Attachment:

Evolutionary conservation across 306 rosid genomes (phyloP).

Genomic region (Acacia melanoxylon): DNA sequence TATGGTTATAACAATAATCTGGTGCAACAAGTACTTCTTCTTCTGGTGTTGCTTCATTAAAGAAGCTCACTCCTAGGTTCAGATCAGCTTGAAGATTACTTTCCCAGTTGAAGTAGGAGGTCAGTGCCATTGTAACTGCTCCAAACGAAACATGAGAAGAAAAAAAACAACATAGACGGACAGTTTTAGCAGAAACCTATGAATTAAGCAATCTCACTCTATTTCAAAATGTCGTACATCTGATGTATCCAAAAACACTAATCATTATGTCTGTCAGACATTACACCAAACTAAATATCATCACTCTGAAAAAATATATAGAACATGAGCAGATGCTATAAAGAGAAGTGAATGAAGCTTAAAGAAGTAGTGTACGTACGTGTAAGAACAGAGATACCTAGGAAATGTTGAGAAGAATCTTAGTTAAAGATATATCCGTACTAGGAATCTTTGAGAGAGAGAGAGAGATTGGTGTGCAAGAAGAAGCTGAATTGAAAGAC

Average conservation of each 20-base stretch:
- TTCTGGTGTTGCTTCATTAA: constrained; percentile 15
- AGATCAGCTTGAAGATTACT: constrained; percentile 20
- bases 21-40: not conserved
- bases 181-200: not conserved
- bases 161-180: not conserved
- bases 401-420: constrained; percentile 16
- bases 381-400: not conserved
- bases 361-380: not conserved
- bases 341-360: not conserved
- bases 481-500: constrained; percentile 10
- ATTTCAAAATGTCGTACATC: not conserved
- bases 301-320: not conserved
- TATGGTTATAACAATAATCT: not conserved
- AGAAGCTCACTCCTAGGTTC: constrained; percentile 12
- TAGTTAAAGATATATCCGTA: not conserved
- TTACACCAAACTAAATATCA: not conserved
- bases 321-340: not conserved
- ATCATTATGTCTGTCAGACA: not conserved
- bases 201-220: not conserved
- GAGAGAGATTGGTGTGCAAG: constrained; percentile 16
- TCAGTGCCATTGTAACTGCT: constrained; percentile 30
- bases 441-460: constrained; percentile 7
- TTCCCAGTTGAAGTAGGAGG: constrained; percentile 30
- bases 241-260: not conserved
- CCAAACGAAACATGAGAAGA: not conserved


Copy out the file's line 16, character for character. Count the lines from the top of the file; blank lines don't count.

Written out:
- TATGGTTATAACAATAATCT: not conserved